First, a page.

Feasibility of autism-focused public speech training using a simple virtual audience for autism spectrum disorder

Hirokazu Kumazaki, Taro Muramatsu, Kazuki Kobayashi, Tetsuyou Watanabe, Kazunori Terada, Haruhiro Higashida, Teruko Yuhi, Masaru Mimura, Mitsuru Kikuchi

Research output: Contribution to journalArticlepeer-review

3 Citations (Scopus)

Abstract

Aim: Public speaking seems to be one of the most anxiety-provoking situations for individuals with autism spectrum disorder (ASD). However, there are few evidence-based interventions. We developed Autism-Focused Public Speech Training using Simple Virtual Audiences (APSV), which differs from a general virtual audience in terms of its simple facial expressions and emphasis on the importance of the eyes. The present study aimed to evaluate the feasibility of APSV as an educational method for individuals with ASD. Methods: Fifteen male individuals with ASD were randomly assigned to two groups: one group received APSV (n = 8), and the other group (n = 7) received independent study (IS). From Days 2 to 6, participants in the APSV and IS groups were encouraged to read and answer questions often asked in actual public speaking events. Participants in the APSV study group performed this activity in front of the APSV system, while those in the IS group performed in an empty room. Before and after the intervention (Days 1 and 7), the participants in the two groups had a mock public speaking experience in front of 10 people for approximately 10 min. Results: After the training sessions, the participants’ self-confidence had improved and salivary cortisol levels were significantly decreased in the APSV group as compared to those in the IS group. APSV improved self-confidence and decreased public speaking stress in individuals with ASD. Conclusion: APSV appears to be useful in improving self-confidence and decreasing public speaking stress in individuals with ASD.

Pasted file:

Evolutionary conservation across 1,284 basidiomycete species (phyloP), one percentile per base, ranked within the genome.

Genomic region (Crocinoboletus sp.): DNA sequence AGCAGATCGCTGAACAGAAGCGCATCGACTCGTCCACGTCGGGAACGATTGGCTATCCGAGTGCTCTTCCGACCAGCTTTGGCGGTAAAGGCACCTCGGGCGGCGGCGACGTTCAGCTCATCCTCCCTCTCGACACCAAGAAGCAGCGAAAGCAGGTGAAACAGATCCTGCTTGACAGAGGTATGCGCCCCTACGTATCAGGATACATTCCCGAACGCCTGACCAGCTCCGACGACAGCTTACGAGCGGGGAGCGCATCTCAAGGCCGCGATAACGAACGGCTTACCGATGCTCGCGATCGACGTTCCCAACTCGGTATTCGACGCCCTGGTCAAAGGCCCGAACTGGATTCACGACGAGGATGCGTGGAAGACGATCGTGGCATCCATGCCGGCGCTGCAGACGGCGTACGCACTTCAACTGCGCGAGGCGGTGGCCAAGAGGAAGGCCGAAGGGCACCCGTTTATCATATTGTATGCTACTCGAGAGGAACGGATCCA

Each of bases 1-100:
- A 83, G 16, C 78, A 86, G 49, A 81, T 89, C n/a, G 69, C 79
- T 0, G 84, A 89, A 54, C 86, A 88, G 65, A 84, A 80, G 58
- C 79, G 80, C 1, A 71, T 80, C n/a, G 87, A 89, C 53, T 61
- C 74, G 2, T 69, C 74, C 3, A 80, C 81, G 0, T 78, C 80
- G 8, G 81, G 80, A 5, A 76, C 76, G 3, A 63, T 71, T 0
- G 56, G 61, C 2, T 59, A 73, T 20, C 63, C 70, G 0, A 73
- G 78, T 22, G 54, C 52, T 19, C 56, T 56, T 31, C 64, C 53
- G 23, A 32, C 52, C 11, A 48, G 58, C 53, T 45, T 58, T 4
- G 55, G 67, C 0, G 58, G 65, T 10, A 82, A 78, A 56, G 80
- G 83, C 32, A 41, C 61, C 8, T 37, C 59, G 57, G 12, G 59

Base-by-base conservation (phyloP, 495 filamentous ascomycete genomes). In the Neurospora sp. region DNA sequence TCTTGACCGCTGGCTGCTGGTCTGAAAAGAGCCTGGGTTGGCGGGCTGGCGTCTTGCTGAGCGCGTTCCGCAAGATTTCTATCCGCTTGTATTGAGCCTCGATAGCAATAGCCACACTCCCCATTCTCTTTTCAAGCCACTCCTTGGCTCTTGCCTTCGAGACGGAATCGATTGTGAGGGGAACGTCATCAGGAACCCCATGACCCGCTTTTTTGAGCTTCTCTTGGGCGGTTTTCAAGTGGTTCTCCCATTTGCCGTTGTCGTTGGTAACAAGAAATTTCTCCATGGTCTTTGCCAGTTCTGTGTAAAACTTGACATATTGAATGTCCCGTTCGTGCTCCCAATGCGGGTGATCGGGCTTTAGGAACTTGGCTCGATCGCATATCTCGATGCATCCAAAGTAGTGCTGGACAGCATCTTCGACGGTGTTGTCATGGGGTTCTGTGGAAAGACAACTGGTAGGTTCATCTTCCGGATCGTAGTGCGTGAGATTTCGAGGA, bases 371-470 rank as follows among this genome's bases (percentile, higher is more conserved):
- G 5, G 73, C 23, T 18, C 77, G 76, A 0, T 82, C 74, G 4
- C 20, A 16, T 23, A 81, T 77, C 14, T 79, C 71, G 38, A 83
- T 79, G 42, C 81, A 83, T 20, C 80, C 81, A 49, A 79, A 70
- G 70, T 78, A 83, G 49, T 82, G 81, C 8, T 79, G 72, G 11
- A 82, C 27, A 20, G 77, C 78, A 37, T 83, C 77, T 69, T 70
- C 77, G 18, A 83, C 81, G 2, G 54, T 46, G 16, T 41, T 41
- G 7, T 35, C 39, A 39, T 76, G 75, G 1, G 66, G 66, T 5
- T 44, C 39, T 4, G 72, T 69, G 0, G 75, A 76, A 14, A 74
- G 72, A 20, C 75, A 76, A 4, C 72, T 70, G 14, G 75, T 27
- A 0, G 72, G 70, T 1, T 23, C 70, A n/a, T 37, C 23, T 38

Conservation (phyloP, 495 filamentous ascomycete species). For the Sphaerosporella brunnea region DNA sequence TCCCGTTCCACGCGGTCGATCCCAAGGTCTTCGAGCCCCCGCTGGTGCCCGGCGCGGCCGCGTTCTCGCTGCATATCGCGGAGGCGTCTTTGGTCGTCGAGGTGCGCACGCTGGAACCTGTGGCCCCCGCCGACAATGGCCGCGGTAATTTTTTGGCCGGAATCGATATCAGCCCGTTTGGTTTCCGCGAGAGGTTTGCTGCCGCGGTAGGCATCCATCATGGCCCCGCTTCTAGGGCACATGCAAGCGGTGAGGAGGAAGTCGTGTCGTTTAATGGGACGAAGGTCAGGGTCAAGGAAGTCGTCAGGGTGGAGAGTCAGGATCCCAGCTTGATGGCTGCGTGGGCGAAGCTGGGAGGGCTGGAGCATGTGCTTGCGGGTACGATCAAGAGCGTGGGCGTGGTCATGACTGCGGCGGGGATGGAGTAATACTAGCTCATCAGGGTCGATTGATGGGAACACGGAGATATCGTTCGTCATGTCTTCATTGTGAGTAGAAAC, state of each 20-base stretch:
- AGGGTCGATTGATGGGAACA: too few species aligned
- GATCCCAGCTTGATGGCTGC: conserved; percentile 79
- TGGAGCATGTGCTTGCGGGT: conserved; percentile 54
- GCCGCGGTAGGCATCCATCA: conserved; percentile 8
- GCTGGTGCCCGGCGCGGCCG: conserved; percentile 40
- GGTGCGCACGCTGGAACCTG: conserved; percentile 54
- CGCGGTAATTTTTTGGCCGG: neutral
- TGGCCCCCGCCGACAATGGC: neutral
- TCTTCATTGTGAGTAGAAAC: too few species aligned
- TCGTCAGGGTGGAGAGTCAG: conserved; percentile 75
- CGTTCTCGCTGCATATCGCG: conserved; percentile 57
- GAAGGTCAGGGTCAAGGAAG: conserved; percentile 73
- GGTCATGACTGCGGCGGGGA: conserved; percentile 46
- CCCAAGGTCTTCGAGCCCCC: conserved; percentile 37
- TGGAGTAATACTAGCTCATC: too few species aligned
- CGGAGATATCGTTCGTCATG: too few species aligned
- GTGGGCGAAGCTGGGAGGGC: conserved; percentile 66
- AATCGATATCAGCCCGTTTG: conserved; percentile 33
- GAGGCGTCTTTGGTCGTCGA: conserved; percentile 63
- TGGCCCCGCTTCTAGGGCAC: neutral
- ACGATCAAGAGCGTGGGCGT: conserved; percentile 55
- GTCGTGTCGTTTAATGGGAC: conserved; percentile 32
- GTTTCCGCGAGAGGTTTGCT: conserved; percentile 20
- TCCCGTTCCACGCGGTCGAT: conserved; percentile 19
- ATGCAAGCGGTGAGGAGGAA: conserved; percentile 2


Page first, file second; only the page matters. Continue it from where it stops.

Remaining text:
Original languageEnglish
Pages (from-to)124-131
Number of pages8
JournalPsychiatry and Clinical Neurosciences
Volume74
Issue number2
DOIs
Publication statusPublished - 2020 Feb 1

Keywords

  • autism spectrum disorder
  • public speaking anxiety
  • simple facial expression
  • training
  • virtual audience

ASJC Scopus subject areas

  • Neuroscience(all)
  • Neurology
  • Clinical Neurology
  • Psychiatry and Mental health

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